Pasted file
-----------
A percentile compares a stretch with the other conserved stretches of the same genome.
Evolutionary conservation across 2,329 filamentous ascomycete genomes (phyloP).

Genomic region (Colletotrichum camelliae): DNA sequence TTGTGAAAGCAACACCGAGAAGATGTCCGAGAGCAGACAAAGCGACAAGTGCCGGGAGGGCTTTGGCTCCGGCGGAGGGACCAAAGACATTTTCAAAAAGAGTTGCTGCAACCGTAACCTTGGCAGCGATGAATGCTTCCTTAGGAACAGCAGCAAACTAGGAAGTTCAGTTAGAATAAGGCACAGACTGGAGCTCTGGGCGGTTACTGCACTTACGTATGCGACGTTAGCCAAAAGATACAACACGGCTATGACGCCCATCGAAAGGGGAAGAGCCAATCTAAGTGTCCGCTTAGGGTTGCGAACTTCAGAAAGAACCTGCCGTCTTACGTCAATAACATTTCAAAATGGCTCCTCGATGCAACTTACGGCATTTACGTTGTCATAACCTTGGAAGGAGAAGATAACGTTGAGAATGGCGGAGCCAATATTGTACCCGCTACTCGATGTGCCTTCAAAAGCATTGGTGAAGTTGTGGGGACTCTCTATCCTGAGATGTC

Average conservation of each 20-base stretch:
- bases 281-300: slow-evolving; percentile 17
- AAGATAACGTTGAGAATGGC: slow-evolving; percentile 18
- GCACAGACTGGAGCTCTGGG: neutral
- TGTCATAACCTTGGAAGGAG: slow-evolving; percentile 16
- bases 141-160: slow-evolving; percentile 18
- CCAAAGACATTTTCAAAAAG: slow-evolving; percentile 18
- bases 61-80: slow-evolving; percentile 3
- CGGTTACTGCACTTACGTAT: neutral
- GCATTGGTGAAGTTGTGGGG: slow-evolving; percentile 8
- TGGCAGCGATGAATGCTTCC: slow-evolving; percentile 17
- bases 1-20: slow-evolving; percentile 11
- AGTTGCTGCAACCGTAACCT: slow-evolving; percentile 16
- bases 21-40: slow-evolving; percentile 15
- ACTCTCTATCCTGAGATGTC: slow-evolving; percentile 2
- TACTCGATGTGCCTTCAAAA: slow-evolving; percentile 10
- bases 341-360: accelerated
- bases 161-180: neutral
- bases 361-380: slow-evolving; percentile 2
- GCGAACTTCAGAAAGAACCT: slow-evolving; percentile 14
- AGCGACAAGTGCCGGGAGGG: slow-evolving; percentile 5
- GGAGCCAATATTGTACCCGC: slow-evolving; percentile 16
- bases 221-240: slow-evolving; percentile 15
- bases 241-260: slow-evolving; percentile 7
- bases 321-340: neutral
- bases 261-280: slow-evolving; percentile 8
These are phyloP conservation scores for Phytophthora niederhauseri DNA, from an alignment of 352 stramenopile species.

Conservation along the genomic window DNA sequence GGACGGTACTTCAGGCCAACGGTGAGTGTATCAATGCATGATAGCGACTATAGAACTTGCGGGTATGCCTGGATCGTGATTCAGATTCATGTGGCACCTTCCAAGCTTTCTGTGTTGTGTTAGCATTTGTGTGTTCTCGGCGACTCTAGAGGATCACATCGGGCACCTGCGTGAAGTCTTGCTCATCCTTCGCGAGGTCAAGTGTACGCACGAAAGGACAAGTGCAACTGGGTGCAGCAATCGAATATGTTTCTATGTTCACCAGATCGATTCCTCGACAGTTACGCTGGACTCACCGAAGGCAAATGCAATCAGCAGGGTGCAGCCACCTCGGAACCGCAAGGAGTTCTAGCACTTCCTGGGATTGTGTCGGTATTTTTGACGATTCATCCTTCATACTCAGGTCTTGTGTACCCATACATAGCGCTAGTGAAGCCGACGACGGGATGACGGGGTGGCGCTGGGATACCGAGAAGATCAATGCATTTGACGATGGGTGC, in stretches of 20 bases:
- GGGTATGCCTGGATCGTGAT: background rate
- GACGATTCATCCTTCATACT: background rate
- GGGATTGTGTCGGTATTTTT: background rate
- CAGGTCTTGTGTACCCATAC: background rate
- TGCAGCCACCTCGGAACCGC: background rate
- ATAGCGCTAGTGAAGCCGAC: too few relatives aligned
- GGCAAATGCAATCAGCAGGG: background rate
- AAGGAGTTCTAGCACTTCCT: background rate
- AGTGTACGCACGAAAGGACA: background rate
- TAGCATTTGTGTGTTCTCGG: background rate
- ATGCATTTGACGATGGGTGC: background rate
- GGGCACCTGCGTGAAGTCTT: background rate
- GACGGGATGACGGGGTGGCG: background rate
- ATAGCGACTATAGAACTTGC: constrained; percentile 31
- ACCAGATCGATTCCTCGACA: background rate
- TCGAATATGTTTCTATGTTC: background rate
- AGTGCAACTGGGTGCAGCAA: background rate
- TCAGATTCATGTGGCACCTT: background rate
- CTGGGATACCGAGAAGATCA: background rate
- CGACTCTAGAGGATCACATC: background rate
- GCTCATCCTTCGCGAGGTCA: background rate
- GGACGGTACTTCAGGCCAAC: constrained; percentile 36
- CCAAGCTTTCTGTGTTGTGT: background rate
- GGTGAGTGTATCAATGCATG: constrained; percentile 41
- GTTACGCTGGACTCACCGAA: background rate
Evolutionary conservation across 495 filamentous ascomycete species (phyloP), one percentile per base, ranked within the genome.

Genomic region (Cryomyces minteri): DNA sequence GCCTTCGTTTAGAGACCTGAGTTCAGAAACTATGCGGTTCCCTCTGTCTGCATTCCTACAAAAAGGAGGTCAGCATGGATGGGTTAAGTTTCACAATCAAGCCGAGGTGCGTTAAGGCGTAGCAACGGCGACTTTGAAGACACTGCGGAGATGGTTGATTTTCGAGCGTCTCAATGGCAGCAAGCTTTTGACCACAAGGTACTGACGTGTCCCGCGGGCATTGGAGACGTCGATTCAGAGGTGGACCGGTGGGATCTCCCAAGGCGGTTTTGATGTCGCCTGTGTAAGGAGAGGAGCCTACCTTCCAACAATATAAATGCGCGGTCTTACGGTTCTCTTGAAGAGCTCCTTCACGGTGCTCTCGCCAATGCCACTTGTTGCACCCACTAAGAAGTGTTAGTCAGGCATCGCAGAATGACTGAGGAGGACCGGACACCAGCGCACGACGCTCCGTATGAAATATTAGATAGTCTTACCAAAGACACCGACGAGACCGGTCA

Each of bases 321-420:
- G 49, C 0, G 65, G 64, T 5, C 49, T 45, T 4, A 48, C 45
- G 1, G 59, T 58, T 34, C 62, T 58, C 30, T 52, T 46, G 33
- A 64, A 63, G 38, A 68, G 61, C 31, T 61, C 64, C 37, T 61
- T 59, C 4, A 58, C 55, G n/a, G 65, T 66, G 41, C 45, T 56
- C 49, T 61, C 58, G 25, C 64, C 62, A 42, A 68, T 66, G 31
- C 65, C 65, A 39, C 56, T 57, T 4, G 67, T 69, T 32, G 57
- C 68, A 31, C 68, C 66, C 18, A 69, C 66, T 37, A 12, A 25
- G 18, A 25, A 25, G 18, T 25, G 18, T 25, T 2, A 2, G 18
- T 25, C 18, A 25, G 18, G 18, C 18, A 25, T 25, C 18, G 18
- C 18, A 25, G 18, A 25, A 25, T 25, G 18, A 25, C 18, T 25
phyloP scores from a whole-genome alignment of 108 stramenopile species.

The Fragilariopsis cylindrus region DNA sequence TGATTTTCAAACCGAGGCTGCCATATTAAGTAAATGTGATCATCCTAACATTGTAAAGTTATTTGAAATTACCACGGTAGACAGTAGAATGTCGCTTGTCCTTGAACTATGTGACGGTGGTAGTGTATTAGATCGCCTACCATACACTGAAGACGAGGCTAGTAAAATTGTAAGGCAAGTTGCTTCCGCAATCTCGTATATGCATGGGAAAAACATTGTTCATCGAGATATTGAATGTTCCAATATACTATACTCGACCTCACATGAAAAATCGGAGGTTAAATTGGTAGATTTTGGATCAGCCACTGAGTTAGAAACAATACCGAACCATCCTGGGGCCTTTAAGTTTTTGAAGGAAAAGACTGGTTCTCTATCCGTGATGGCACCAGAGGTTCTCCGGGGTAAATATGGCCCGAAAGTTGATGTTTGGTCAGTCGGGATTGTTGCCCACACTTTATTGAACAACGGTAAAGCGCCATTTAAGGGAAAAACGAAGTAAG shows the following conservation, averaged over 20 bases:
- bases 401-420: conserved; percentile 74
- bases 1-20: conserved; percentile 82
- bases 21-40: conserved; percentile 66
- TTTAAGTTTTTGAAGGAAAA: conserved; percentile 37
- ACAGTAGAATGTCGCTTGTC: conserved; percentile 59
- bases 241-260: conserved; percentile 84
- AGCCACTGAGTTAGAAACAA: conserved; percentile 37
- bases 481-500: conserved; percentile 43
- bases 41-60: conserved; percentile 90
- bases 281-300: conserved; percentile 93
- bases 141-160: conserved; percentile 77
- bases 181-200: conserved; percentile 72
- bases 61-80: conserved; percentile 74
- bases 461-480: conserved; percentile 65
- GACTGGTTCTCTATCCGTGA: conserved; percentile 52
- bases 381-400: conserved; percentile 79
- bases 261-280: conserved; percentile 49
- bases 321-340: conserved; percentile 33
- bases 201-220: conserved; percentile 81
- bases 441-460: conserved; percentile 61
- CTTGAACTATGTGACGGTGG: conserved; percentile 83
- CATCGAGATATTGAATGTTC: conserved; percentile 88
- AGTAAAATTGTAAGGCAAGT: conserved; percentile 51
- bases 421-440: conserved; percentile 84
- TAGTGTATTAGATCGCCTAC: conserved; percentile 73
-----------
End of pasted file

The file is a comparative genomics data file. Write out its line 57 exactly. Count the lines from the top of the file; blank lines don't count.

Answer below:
Evolutionary conservation across 495 filamentous ascomycete species (phyloP), one percentile per base, ranked within the genome.